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The year 2020 is going to be remembered as a year of drastic change, from the ongoing coronavirus pandemic to rallies and sometimes rioting in the streets protesting racial injustice. With that in mind, we here at Fox 8 News are striving to find uplifting stories of togetherness.

This Voices of Unity project is headed by our Wayne Dawson. He starts with more on the “unity” within the movement.

CLEVELAND, Ohio (WJW) — It’s an image burned into the minds of many: the death of George Floyd, a tragedy that sparked rioting, passionate protesting and outrage by people of all races all around the world.

But out of Floyd’s death was born a movement; a cry against racial injustice, police brutality and systematic racism. It’s a cry under the mantra “Black Lives Matter.”

“I think people are looking for reconciliation,” said Danielle Sydnor, president of the Cleveland NAACP. “They are frustrated, but they are also optimistic and hopeful.”

Sydnor said the importance of unity in this movement is knowing that it is not just one group of people trying to get access to change.

James Pasch represents the unity within the movment. He’s the director of the Anti-Defamantion League in Cleveland.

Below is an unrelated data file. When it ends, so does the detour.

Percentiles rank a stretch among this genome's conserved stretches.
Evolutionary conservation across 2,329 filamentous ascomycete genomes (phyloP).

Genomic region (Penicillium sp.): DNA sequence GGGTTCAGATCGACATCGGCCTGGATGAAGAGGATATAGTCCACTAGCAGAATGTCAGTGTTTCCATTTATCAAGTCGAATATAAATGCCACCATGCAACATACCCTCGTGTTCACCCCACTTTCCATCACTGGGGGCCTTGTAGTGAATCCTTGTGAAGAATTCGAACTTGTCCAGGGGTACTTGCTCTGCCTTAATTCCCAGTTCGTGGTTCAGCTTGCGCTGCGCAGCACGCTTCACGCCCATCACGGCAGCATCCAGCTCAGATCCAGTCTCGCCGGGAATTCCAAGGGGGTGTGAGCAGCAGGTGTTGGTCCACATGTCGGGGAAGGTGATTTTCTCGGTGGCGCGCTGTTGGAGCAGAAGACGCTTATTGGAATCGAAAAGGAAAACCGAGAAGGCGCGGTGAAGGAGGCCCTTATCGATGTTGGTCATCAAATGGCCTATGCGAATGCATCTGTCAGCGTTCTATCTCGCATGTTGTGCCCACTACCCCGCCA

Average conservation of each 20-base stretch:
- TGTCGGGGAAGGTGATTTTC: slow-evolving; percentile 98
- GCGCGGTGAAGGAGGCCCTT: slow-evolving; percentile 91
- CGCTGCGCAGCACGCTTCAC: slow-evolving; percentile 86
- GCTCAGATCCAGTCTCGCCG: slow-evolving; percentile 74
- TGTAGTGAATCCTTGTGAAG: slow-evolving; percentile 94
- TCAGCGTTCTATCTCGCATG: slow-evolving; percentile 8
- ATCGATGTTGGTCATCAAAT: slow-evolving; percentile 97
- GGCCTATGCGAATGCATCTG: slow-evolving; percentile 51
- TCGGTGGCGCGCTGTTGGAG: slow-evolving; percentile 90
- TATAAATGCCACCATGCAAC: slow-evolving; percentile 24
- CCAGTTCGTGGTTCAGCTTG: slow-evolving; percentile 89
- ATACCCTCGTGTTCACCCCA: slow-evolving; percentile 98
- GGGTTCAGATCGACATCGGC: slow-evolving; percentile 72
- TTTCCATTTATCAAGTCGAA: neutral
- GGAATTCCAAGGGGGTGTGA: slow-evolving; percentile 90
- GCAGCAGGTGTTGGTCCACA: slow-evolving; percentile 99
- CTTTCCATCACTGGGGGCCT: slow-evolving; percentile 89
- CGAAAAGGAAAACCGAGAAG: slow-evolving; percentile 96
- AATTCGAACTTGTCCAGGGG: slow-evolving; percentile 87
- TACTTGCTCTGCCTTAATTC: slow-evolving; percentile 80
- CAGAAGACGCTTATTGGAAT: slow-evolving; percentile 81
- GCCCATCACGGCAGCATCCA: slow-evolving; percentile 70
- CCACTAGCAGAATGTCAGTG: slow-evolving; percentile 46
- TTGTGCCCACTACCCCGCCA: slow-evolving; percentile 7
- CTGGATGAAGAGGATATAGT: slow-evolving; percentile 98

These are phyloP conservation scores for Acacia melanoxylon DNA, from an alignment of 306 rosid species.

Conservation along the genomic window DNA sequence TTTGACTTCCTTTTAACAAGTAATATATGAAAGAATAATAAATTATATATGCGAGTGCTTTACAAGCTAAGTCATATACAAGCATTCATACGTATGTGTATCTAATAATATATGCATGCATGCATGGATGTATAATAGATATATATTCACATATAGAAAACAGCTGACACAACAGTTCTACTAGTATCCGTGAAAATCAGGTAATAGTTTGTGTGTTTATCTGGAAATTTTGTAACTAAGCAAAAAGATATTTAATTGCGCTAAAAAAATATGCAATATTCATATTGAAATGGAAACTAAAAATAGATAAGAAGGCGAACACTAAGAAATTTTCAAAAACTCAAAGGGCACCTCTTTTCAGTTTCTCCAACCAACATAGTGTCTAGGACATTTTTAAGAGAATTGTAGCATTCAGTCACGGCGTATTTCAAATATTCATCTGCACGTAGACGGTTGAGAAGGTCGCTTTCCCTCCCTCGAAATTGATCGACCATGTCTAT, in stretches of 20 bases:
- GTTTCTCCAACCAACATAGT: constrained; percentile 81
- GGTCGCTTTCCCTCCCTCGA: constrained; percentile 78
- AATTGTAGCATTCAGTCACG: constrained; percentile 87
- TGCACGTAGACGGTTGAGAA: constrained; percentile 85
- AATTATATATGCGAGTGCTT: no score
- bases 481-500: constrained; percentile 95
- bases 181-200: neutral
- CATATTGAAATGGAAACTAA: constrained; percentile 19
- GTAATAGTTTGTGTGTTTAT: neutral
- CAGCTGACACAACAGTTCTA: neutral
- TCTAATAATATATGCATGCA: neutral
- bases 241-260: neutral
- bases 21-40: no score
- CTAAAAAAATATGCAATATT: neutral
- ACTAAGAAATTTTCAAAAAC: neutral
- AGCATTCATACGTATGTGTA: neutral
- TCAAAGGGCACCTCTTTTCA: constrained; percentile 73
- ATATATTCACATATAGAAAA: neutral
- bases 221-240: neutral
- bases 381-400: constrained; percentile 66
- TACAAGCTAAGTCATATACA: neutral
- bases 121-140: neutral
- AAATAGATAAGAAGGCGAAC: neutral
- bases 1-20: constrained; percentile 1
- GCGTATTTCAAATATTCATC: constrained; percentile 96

“Right now when it comes to supporting Black Lives across the nation, black lives matter, and it’s our job to partner with our black brothers and sisters, their organizations, to lift up their voices and join arm in arm to say enough is enough.”

Some observers say a chief characteristic of this movement is its youthfulness; young people pushing for change.

The Rev. E.T Caviness marched with the Rev. Martin Luther King Jr. in the nation’s first civil rights movement more than 60- years ago.

When asked how the civil rights movement of the 60s compares to what’s happening today, he said: “There has always been a group of Caucasians that really understood right from wrong.”

He said King was in his 20s when he stepped forth to lead the struggle.

“”I think it’s time for all of us to understand if we are in this together, I say as Dr. King said, ‘either we live together as brothers and sisters or we parrish as fools’,” he said.

As far as what it will take to change hearts and minds?

“I think we are already seeing hearts and minds changed,” said Pasch. “We are seeing it at the rallies throughout the country. The question is how do we capitalize on that moment to create a real history, policies that change that’s going to last for generations — not just marches, but in our laws.”

“We see a lot of people that are taking a moment to understand more,” said Sydnor. “Who are taking a moment to own a piece of the tragedies that are taking place and also people who are owning a piece of the responsibility for solutions, and that’s the important part.”

If you know of people or organizations working together to make our world a better place in which to live, send your ideas to Please use the subject line “Voices of Unity.”